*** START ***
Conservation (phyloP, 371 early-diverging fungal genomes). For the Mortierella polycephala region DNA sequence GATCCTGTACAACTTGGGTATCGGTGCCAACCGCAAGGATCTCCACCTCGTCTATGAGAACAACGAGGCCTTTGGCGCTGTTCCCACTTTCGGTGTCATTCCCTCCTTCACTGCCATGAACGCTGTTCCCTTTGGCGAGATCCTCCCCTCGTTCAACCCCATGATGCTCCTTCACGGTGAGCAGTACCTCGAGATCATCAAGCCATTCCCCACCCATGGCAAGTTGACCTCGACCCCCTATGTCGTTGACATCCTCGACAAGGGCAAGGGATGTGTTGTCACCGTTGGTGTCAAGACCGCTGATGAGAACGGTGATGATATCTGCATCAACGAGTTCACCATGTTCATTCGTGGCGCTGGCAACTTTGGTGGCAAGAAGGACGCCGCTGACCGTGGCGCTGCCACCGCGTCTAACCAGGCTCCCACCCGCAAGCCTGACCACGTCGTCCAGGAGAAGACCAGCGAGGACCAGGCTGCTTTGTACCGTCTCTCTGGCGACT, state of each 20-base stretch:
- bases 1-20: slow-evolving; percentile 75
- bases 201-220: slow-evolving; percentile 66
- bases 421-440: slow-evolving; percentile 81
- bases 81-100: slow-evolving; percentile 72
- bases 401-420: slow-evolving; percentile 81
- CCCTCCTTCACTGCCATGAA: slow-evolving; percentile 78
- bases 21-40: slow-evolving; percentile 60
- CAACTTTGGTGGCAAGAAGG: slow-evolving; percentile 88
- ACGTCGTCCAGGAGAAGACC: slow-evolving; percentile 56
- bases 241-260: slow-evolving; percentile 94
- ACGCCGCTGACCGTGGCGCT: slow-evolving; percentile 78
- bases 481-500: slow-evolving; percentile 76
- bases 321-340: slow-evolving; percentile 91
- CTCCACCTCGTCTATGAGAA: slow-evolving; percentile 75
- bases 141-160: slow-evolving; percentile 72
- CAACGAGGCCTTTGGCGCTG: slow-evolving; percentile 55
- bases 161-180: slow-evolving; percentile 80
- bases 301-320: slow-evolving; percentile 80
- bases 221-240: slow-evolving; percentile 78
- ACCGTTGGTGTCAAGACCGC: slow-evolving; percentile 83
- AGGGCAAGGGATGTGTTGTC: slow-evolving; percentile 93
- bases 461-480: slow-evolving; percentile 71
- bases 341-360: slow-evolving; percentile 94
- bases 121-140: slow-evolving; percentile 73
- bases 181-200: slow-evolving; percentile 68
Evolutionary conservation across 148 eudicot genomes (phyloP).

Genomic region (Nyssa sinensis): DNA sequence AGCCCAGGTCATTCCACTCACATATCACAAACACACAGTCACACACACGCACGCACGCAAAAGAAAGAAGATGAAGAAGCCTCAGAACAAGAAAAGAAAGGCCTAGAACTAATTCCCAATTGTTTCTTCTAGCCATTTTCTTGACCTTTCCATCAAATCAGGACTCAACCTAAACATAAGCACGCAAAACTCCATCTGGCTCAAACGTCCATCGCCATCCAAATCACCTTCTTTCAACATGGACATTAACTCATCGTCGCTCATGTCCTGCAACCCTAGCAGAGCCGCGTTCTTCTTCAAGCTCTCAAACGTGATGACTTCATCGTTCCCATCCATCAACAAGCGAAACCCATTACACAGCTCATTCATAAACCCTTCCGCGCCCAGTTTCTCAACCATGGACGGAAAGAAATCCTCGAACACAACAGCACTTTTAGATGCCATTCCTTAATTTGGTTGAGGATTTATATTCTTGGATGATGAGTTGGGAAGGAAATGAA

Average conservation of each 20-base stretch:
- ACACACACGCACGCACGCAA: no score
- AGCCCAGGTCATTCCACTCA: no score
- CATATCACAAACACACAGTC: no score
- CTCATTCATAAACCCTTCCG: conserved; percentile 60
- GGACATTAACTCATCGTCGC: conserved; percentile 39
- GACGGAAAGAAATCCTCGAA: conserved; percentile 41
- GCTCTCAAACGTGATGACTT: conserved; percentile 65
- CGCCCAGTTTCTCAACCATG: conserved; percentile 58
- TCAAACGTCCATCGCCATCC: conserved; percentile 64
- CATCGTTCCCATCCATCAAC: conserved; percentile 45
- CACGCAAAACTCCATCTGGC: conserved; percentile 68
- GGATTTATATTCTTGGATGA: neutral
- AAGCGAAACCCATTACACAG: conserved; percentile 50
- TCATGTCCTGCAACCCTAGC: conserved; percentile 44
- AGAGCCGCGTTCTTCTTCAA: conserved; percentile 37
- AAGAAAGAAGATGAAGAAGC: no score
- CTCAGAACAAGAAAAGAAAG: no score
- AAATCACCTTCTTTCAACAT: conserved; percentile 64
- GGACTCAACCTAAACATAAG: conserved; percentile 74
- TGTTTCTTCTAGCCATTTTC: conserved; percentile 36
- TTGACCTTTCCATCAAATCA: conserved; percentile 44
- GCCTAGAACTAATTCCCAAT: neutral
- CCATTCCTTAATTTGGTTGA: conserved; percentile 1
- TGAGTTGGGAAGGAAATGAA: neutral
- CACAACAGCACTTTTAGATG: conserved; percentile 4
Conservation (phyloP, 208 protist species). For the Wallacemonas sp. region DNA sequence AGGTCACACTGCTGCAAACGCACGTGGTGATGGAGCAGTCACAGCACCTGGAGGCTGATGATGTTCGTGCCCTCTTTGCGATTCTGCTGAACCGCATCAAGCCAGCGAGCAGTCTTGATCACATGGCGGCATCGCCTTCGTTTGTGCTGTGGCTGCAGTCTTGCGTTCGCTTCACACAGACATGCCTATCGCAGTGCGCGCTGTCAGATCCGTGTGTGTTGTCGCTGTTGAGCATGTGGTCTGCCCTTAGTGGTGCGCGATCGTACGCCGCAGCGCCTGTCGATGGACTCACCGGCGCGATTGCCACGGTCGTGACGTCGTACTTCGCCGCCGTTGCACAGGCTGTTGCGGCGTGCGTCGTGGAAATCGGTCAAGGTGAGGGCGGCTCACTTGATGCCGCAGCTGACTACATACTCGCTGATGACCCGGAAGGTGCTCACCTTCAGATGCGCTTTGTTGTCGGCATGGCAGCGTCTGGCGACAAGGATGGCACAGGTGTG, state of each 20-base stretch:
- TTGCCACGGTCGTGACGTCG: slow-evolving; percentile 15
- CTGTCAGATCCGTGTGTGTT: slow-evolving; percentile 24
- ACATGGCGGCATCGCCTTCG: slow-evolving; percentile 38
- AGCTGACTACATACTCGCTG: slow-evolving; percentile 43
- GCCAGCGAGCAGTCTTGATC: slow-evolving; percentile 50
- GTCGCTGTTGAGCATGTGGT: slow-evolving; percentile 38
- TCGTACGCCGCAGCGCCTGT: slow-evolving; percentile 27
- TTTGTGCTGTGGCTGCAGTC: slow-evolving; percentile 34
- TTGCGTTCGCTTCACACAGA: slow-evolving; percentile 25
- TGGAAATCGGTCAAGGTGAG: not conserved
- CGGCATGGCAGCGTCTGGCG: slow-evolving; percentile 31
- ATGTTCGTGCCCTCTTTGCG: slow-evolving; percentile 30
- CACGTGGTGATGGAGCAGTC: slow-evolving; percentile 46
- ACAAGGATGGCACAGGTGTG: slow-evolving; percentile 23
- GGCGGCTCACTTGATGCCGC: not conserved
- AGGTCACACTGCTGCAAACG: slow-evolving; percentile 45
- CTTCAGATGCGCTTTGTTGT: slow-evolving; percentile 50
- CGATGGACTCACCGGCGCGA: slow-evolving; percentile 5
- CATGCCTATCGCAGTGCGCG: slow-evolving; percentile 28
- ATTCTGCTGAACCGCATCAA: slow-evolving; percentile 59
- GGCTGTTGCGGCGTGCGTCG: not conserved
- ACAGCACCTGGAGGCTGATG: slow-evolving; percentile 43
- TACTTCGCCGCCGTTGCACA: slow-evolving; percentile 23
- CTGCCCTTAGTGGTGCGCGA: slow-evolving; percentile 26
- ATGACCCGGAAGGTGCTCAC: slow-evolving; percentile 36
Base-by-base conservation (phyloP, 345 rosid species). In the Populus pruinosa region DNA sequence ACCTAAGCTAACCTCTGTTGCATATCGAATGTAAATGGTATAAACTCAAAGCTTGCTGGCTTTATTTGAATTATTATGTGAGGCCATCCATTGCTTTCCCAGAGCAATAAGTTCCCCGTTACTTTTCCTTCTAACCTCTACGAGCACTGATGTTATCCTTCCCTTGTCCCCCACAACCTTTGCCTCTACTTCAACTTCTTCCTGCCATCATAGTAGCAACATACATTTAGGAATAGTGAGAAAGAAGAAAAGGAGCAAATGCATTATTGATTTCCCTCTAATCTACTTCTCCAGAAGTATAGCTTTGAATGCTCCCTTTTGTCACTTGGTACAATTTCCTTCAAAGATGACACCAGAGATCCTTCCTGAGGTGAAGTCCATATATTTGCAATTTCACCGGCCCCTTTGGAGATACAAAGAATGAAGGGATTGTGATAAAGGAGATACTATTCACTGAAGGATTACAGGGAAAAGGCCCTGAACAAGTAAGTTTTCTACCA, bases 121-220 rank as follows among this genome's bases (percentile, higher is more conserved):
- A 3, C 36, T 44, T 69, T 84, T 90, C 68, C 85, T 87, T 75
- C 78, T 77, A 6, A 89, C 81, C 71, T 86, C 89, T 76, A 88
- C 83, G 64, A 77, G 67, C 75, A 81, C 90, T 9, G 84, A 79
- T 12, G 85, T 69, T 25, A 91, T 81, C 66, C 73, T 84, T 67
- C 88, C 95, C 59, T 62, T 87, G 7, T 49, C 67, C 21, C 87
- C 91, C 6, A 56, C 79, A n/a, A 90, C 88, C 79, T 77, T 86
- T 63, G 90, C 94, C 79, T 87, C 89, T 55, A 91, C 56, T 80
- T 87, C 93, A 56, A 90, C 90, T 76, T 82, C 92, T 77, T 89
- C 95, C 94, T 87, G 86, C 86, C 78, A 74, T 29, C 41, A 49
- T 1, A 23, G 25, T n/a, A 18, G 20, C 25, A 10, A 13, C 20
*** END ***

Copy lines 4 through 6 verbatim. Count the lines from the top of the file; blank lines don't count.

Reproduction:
- bases 421-440: slow-evolving; percentile 81
- bases 81-100: slow-evolving; percentile 72
- bases 401-420: slow-evolving; percentile 81